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Peter lived for nearly a half-decade in China, including two as a Peace Corps volunteer, and is the author of Socrates in Sichuan: Chinese Students Search for Truth, Justice and the (Chinese) Way. It is the intention of his blog to foster the sort of intercultural understanding necessary for long term relationships.
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Don't Mess with China, Part 3: Culture and Gravity    

By Peter V
1963 Views | 12 Comments | 1/21/2018 1:54:34 PM

In the previous entry, I distinguished three initial stages of intercultural understanding: Denial, Defense, and Minimization. All of these stages can be roughly characterized as “ethnocentric” insofar as they assume one culture (usually my own) has the correct stance/attitude on cultural matters. This is a natural enough state for people to exist in and if I had to guess I would say that most of humanity ends up spending their lives in this state—convinced of the rightness and rationality of whatever system of beliefs they happened to have been born into. However, we can only move forward to a level necessary for a healthy cross-cultural dating by abandoning this naïve belief that our culture alone has attained the true way and adopting instead an “ethnorelative” perspective that refuses to pass judgment but instead contents itself with understanding the endless variety of cultural expression.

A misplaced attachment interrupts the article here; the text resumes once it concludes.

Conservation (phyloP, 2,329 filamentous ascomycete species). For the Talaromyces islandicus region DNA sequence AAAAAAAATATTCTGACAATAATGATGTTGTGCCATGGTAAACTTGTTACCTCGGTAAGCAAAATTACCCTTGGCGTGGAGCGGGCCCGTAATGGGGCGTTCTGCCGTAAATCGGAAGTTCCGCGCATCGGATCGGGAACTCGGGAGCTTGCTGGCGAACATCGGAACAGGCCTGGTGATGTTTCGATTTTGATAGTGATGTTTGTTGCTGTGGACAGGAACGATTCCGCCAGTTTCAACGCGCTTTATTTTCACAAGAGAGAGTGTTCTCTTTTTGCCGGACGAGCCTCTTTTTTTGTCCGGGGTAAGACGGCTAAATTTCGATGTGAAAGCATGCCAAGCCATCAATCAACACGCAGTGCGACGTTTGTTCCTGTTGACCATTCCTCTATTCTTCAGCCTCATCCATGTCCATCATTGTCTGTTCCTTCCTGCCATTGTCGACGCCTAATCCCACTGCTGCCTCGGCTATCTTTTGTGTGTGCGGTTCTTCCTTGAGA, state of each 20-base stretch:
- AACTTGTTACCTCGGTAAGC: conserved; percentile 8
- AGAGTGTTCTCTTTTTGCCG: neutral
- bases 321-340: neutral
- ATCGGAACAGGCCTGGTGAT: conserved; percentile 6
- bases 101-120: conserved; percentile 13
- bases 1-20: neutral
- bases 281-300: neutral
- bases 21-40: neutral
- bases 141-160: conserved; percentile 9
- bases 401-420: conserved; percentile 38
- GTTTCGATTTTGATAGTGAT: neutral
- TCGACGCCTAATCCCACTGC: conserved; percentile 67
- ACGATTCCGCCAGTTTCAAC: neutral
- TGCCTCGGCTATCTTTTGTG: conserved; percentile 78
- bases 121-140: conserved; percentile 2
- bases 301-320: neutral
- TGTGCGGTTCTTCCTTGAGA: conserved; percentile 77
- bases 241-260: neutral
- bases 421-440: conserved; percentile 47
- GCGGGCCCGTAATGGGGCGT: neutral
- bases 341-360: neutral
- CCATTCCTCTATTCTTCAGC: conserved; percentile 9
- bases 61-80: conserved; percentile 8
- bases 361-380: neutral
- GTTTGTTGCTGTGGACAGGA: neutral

The underlying factors that shape cultures are, in a sense, like gravity.  Now, it makes no sense to criticize or praise gravity because it is just a force in the universe. Nor does it make any sense to praise or blame what follows inevitably from gravity. An asteroid crashing into earth may be bad from a human perspective. But in the scheme of things it is just an event that is caused, and the judgement of right or wrong with respect to it is nonsensical. In the same way, the beliefs, attitudes, and behaviors of a culture follow necessarily from the underlying forces that shape the culture.  Hence, passing an ultimate value judgement on these—calling one good, the other bad or one superior, one inferior—although it might make us feel better, is likewise without a logical basis